• Key Conditions of the Exception.
      • Content Condition. This provision provides the content the actor must provide when someone requests to use/exchange/access EHI
        • Up to 24 months after the publication date of the Cures Act final rule, the healthcare entity – “must respond to a request to access, exchange, or use EHI with, at a minimum, the EHI identified by the data elements represented in the United States Core Data for Interoperability (USCDI) standard.”
        • On or after that 24 month deadline the healthcare actor “must respond to a request to access, exchange, or use EHI with EHI as defined in § 171.102.
      • Manner Condition. This provision provides the way in which the healthcare actor must fulfill an exchange/use/access of EHI request:
        • A healthcare actor may be able to fulfill an EHI request in an alternative way when the actor is:
          • Not able to technically fulfill the request in the manner requested
          • Can’t reach “agreeable terms with the requestor to fulfill the request.”
      • “If an actor fulfills a request in an alternative manner, such fulfillment must comply with the order of priority described in the manner condition and must satisfy the Fees Exception and Licensing Exception, as applicable.”
  • Fees Exception.

“It will not be information blocking for an actor to charge fees, including fees that result in a reasonable profit margin, for accessing, exchanging, or using EHI, provided certain conditions are met.”

    • Objective of the Exception. This exception permits healthcare entities to charge fees for developing technologies to enhance interoperability – providing the fees aren’t for rent, opportunistic fees, and exclusionary practices which interfere with the use, access, or exchange of the electronic health information.
    • Key Conditions of the Exception. To qualify for the exception, the conduct/practice of the healthcare entity must:
      • Meet the “basis for fees condition.” For example, the fees must:
        • “Be based on objective and verifiable criteria that are uniformly applied for all similarly situated classes of persons or entities and requests.”
        • “Be reasonably related to the actor’s costs of providing the type of access, exchange, or use of EHI.”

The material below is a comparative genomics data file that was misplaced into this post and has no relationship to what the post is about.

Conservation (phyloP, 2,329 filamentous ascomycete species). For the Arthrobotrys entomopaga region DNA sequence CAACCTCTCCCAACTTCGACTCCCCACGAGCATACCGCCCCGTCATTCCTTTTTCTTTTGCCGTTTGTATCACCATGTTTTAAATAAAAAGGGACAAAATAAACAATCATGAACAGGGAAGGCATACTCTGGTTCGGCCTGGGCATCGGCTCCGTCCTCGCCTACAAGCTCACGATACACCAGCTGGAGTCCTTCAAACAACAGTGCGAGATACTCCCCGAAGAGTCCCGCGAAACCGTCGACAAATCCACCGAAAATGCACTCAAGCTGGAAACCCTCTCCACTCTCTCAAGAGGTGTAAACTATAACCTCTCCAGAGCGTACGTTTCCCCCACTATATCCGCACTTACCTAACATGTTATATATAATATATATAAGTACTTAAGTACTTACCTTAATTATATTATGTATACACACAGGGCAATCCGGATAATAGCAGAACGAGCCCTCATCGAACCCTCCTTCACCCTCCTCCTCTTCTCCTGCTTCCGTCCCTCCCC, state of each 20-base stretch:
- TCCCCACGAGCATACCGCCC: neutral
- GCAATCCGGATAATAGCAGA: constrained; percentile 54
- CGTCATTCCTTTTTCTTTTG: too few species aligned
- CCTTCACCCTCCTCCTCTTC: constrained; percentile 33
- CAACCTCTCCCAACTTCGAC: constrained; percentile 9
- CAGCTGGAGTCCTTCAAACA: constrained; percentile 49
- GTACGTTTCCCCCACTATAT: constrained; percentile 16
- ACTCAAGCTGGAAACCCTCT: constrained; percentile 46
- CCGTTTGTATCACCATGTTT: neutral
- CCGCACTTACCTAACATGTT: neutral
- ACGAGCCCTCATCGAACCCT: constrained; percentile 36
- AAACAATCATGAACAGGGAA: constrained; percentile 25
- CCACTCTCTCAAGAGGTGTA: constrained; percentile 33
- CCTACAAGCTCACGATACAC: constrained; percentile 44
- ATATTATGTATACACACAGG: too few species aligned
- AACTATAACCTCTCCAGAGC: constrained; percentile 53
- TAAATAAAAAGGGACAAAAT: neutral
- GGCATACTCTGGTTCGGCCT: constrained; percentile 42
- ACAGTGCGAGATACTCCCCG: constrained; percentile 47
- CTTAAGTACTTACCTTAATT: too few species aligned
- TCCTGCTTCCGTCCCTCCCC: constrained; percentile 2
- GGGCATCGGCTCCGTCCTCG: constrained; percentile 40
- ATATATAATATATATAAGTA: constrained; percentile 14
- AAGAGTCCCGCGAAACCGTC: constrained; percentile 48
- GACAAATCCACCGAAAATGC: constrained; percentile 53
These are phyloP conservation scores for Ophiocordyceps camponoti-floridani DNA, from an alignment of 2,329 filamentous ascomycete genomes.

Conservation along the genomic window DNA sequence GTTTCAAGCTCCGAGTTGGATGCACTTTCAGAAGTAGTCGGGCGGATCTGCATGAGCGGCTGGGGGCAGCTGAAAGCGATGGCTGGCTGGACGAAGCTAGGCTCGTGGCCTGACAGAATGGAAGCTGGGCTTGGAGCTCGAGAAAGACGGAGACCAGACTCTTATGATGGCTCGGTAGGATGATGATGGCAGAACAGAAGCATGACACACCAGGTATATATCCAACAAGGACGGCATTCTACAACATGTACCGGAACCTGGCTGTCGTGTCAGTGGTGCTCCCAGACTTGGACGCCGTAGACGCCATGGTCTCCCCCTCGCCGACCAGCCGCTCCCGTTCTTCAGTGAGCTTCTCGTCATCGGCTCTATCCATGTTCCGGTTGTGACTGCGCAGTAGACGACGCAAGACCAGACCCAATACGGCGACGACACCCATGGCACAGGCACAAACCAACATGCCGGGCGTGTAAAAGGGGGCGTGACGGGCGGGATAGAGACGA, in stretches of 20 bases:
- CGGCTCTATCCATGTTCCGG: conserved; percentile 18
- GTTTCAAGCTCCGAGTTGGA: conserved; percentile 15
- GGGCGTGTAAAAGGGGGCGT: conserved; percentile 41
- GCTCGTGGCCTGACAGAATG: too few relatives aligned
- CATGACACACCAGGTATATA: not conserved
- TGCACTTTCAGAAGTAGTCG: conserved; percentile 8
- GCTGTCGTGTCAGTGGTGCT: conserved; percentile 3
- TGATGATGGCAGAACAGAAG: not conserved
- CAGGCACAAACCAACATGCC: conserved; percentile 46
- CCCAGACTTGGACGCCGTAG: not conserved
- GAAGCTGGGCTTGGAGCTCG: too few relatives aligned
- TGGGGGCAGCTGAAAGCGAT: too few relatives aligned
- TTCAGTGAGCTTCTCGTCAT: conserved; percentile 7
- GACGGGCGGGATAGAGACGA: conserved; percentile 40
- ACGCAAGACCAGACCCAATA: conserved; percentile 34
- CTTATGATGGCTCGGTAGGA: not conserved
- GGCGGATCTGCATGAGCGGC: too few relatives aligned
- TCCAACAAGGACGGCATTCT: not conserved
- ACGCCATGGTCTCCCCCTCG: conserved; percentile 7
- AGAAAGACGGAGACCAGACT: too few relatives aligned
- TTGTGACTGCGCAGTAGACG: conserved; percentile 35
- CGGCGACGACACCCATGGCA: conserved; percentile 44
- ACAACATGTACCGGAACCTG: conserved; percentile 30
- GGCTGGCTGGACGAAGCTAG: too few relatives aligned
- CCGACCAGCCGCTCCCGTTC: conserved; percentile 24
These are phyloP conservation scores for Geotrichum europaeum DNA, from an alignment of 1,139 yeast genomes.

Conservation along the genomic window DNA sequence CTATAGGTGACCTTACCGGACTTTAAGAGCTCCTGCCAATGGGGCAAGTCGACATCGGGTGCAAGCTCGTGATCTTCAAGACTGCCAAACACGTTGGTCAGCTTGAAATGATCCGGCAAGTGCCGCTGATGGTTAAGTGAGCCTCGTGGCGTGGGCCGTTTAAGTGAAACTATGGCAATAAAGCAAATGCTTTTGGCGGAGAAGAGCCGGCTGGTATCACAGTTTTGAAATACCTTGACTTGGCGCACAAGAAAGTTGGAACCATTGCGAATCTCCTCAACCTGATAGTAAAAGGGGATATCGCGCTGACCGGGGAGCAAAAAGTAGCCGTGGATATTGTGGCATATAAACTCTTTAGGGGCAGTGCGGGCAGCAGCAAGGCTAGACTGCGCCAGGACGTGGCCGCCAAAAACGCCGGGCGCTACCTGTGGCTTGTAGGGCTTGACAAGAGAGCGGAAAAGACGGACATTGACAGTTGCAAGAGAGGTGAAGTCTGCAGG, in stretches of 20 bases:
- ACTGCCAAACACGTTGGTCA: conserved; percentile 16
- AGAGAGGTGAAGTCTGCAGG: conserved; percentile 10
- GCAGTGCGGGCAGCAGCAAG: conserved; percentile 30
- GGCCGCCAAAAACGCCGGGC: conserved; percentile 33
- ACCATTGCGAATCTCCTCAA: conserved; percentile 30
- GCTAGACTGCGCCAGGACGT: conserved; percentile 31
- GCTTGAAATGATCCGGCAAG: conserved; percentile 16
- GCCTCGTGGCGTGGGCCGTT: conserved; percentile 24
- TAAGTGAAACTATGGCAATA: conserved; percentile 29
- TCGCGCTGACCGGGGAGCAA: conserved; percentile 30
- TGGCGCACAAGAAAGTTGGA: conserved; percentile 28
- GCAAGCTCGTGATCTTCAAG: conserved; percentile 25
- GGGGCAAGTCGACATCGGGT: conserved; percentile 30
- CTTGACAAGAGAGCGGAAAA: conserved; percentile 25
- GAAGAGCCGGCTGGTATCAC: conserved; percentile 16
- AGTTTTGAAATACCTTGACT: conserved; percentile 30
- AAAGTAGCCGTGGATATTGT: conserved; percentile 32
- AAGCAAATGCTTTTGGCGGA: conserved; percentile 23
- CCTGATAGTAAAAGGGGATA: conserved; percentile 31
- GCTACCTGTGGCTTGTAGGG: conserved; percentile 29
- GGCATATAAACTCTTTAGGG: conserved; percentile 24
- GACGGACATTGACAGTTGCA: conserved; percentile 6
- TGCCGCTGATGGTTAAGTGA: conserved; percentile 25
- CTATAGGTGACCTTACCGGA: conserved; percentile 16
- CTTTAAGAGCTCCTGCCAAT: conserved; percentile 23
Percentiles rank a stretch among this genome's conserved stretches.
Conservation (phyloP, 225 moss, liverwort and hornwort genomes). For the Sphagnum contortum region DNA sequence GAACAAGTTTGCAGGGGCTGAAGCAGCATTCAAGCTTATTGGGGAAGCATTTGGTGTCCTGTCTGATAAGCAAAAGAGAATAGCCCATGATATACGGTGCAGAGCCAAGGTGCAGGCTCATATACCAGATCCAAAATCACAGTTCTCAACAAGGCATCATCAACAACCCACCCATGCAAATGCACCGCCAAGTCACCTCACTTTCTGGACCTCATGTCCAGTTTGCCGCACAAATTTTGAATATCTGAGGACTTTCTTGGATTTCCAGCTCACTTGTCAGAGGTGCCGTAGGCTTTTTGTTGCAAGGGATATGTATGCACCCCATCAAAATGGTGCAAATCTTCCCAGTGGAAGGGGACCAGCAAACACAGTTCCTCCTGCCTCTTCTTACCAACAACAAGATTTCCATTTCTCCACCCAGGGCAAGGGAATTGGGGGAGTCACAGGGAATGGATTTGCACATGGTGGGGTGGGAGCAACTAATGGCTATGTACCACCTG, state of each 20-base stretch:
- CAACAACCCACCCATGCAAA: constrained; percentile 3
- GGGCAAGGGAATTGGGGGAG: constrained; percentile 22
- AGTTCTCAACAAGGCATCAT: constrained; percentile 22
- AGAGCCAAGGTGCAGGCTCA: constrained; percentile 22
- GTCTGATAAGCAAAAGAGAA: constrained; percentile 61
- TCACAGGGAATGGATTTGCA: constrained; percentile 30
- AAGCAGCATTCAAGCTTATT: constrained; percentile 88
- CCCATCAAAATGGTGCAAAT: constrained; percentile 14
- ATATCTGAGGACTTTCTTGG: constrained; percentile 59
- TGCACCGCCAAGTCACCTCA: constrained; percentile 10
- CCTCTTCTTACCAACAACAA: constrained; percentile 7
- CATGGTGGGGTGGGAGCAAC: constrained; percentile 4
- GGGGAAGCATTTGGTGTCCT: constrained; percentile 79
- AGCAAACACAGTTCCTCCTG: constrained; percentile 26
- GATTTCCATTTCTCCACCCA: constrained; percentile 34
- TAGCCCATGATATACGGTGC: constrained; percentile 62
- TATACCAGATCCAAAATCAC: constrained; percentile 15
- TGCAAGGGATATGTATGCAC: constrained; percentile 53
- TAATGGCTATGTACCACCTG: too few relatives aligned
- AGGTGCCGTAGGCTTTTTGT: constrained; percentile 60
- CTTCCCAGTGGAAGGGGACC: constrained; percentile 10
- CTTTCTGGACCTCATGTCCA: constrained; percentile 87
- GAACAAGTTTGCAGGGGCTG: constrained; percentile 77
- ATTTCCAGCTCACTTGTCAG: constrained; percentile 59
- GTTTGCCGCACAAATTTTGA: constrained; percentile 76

• “Not be based on whether the requestor or other person is a competitor, potential competitor, or will be using the EHI in a way that facilitates competition with the actor.”
      • Not be specifically excluded. For instance, this exception doesn’t apply to a fee that is:
        • “Based in any part on the electronic access by an individual, their personal representative, or another person or entity designated by the individual to access the individual’s EHI.”
        • “To perform an export of electronic health information via the capability of health IT certified to § 170.315(b)(10).”
      • “Comply with Conditions of Certification in § 170.402(a)(4) (Assurances – certification to “EHI Export” criterion) or § 170.404 (API).”
  • Licensing Exception

“It will not be information blocking for an actor to license interoperability elements for EHI to be accessed, exchanged, or used, provided certain conditions are met.”

    • Objective of the Exception. This exception permits healthcare actors the right to protect their innovations and charge reasonable royalties so the developers can have a return on their investments to create innovative healthcare products.
    • Key Conditions of the Exception. To qualify for this exception, the practice of the healthcare entity must meet:
      • “The negotiating a license conditions: An actor must begin license negotiations with the requestor within 10 business days from receipt of the request and negotiate a license within 30 business days from receipt of the request.”
      • The licensing conditions. These include:
        • Scope of rights
        • Reasonable royalties
        • Non-discriminatory terms
        • Collateral terms
        • Non-disclosure agreements
    • Additional conditions relating to the provision of interoperability elements.



Clinical notes and the OCN rule

The United States Core Data for Interoperability (USCDI) is a standardized set of health data classes and constituent data elements for nationwide, interoperable health information exchange.